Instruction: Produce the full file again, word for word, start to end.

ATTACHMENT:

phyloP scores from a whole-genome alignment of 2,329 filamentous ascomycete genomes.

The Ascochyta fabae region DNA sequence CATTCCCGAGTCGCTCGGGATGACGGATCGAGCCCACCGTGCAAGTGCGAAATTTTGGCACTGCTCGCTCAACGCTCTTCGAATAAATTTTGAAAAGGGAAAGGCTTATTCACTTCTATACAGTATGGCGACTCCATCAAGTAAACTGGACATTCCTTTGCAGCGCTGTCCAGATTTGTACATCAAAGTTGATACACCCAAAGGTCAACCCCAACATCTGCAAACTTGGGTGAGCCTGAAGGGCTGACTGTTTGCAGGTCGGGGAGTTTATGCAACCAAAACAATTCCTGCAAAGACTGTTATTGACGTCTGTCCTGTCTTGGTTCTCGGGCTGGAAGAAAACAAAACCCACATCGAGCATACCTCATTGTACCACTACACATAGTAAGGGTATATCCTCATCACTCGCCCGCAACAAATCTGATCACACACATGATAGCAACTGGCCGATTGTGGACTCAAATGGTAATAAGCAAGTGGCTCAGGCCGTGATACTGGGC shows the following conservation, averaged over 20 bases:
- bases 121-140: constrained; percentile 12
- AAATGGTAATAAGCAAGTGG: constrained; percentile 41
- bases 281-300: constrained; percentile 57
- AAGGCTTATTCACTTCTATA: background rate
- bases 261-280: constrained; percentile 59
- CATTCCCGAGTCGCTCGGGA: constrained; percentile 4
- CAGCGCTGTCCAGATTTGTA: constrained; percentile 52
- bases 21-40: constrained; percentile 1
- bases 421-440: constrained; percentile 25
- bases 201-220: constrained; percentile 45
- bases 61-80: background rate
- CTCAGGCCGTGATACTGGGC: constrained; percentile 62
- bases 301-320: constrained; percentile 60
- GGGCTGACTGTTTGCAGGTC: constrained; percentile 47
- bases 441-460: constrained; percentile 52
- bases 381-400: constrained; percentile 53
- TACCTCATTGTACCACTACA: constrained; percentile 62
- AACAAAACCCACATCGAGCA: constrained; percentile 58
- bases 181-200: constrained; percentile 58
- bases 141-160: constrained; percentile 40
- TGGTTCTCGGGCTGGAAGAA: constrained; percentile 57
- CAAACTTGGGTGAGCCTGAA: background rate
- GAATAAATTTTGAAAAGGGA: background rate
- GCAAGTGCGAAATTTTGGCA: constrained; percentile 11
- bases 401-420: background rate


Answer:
phyloP scores from a whole-genome alignment of 2,329 filamentous ascomycete genomes.

The Ascochyta fabae region DNA sequence CATTCCCGAGTCGCTCGGGATGACGGATCGAGCCCACCGTGCAAGTGCGAAATTTTGGCACTGCTCGCTCAACGCTCTTCGAATAAATTTTGAAAAGGGAAAGGCTTATTCACTTCTATACAGTATGGCGACTCCATCAAGTAAACTGGACATTCCTTTGCAGCGCTGTCCAGATTTGTACATCAAAGTTGATACACCCAAAGGTCAACCCCAACATCTGCAAACTTGGGTGAGCCTGAAGGGCTGACTGTTTGCAGGTCGGGGAGTTTATGCAACCAAAACAATTCCTGCAAAGACTGTTATTGACGTCTGTCCTGTCTTGGTTCTCGGGCTGGAAGAAAACAAAACCCACATCGAGCATACCTCATTGTACCACTACACATAGTAAGGGTATATCCTCATCACTCGCCCGCAACAAATCTGATCACACACATGATAGCAACTGGCCGATTGTGGACTCAAATGGTAATAAGCAAGTGGCTCAGGCCGTGATACTGGGC shows the following conservation, averaged over 20 bases:
- bases 121-140: constrained; percentile 12
- AAATGGTAATAAGCAAGTGG: constrained; percentile 41
- bases 281-300: constrained; percentile 57
- AAGGCTTATTCACTTCTATA: background rate
- bases 261-280: constrained; percentile 59
- CATTCCCGAGTCGCTCGGGA: constrained; percentile 4
- CAGCGCTGTCCAGATTTGTA: constrained; percentile 52
- bases 21-40: constrained; percentile 1
- bases 421-440: constrained; percentile 25
- bases 201-220: constrained; percentile 45
- bases 61-80: background rate
- CTCAGGCCGTGATACTGGGC: constrained; percentile 62
- bases 301-320: constrained; percentile 60
- GGGCTGACTGTTTGCAGGTC: constrained; percentile 47
- bases 441-460: constrained; percentile 52
- bases 381-400: constrained; percentile 53
- TACCTCATTGTACCACTACA: constrained; percentile 62
- AACAAAACCCACATCGAGCA: constrained; percentile 58
- bases 181-200: constrained; percentile 58
- bases 141-160: constrained; percentile 40
- TGGTTCTCGGGCTGGAAGAA: constrained; percentile 57
- CAAACTTGGGTGAGCCTGAA: background rate
- GAATAAATTTTGAAAAGGGA: background rate
- GCAAGTGCGAAATTTTGGCA: constrained; percentile 11
- bases 401-420: background rate